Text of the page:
Each of the traditions has crept upon us, unplanned. If something has been done two years in a row, the children automatically dictate that it is now a tradition. This year I think I will make some Gingerbread Frosted Ginger Christmas Cupcakes to hand out whilst carol singing, alongside the warm mince pies. We are blessed to call our neighbours friends, so sharing homemade goodies with them, whilst they listen to our singing is always fun!
Do you have family traditions at Christmas? I’d love to hear about them.
Recipe: Gingerbread Frosted Ginger Christmas Cupcakes makes 12
Mini Gingerbread Men and White Edible Glitter to decorate both available online
Method: Preheat the oven to 160C/140C fan, gas mark 3
First, line a cupcake tin with 12 deep cupcake/muffin cases
Next, in a large bowl add the butter, sugar and salt. Whisk, gradually increasing the speed, until pale and creamy.
Now add the vanilla extract and whisk until fully incorporated.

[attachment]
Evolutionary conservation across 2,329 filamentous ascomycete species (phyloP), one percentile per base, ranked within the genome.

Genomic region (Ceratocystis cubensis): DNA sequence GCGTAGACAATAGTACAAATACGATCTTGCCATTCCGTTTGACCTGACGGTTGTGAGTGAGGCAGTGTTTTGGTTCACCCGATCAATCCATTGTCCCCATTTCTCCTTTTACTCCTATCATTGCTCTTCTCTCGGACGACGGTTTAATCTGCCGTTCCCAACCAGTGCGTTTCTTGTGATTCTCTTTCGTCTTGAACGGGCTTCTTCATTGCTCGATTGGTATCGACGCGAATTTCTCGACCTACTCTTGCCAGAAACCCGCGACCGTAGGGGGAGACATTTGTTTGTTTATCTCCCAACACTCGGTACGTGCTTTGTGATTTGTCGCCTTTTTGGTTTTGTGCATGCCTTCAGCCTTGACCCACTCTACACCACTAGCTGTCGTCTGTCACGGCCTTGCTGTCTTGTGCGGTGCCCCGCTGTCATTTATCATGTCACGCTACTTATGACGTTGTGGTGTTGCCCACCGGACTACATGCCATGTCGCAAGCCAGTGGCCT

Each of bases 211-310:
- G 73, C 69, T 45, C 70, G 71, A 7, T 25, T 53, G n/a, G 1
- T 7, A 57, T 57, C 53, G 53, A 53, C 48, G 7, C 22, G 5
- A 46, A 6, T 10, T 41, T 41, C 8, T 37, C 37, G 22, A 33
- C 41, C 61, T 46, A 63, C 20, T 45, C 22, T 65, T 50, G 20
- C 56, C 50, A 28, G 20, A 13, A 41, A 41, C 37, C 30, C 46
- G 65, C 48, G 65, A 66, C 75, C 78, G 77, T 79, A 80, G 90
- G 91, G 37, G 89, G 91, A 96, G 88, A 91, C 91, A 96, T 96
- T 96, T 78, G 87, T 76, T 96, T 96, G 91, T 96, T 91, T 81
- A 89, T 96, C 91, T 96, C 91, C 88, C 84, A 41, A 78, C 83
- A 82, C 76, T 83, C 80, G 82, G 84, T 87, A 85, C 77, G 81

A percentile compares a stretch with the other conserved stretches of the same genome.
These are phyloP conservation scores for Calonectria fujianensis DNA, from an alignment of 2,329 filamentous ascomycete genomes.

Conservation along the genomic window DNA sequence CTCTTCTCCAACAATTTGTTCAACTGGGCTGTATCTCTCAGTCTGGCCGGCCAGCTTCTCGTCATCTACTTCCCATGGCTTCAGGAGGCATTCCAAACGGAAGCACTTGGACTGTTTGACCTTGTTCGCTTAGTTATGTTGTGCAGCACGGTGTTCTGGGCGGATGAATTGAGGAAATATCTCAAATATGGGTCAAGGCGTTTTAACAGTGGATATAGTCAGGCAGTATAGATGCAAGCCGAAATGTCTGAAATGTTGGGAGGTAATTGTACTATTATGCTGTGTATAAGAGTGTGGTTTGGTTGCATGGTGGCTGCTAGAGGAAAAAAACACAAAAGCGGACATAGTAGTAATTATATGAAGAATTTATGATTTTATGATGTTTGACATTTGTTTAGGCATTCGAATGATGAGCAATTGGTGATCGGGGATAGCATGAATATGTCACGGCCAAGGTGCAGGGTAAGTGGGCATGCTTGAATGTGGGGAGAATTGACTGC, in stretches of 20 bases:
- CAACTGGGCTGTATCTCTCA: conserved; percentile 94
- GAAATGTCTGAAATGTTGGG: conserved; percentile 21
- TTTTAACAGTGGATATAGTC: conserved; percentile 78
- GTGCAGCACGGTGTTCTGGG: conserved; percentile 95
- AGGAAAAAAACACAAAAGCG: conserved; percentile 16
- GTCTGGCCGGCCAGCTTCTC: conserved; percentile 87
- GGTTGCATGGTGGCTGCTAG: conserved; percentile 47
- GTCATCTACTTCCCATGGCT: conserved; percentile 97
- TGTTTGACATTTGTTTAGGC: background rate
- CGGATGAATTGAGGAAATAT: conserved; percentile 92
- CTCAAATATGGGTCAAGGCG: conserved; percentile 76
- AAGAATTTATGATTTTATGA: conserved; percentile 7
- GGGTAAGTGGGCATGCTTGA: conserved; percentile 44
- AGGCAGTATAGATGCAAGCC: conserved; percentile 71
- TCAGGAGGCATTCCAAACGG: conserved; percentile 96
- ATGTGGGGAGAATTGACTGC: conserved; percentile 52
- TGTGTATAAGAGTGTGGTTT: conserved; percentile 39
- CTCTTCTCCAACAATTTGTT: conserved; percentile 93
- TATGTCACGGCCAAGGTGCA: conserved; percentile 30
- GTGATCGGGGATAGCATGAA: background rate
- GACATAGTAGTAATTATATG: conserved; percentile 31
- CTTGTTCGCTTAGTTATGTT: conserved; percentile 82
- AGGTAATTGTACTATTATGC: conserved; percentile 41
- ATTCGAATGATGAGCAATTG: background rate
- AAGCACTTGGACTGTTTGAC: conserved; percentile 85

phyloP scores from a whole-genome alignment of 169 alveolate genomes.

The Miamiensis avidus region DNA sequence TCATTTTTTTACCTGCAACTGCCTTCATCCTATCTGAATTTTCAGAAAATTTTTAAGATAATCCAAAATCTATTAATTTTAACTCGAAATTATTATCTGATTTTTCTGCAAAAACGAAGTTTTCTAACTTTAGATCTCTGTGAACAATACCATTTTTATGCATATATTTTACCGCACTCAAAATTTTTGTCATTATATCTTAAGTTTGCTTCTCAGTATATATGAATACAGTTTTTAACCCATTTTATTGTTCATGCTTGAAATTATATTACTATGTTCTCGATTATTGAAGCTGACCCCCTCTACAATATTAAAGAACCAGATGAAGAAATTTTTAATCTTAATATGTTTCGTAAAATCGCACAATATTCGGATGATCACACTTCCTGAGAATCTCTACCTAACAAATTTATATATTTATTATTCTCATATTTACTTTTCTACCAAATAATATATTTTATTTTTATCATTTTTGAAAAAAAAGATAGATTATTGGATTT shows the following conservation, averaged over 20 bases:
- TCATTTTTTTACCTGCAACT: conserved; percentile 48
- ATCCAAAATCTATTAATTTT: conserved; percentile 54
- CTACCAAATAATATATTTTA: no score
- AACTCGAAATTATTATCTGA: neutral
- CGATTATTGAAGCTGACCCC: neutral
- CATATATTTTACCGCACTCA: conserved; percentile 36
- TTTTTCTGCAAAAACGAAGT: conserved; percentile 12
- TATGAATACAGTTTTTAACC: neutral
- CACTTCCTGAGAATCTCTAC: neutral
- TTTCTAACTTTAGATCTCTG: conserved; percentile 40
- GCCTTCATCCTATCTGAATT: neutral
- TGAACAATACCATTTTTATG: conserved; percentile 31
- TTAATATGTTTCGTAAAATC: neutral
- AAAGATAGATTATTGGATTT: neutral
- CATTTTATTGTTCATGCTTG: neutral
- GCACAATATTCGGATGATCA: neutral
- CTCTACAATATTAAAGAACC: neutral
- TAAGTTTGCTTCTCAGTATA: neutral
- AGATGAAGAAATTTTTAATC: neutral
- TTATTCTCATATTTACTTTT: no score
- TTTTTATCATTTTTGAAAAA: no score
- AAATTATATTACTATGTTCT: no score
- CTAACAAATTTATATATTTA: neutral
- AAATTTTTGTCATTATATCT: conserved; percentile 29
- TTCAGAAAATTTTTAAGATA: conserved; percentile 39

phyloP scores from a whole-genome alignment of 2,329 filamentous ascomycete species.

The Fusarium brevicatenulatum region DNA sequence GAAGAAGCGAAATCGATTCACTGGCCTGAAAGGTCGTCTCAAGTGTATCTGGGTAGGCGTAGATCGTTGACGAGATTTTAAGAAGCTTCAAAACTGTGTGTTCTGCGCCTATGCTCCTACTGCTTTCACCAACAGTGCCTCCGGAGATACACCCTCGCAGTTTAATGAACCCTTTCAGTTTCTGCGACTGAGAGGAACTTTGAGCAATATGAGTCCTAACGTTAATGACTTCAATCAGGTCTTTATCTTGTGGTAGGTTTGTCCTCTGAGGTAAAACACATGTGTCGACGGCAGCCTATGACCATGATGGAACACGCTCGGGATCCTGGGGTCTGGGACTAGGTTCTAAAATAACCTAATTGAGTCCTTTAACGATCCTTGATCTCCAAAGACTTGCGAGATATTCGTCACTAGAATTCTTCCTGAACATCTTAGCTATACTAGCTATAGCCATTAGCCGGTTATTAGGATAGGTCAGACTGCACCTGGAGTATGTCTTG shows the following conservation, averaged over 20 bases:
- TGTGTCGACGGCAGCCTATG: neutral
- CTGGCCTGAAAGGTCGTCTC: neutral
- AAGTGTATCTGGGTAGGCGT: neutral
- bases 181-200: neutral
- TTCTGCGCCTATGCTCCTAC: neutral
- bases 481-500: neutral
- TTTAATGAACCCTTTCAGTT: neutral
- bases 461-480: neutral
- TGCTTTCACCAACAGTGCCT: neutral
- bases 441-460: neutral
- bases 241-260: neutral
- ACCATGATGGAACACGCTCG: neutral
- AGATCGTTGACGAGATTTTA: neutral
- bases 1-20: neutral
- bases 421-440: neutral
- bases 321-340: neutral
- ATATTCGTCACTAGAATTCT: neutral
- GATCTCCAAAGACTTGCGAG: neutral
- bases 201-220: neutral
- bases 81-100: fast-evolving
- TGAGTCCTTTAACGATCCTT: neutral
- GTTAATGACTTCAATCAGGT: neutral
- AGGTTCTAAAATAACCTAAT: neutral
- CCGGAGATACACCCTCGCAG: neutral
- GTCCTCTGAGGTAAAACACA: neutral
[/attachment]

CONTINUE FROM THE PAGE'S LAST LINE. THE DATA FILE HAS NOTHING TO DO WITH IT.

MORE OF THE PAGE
Into the bowl add the eggs and sift in the flour, baking powder and ground ginger. Then mix together until just combined. Over mixing can result in a tough, not light and airy, cupcake.
Spoon the cake batter into the cupcake cases, taking care to ensure that they are evenly filled.
Place the tin into the centre of the preheated oven and bake for 40-45 minutes. Once baked each cupcake will spring back from a light touch. The cupcakes will be soft and fairly pale, this is because they have been cooked at a low heat to ensure a flat top.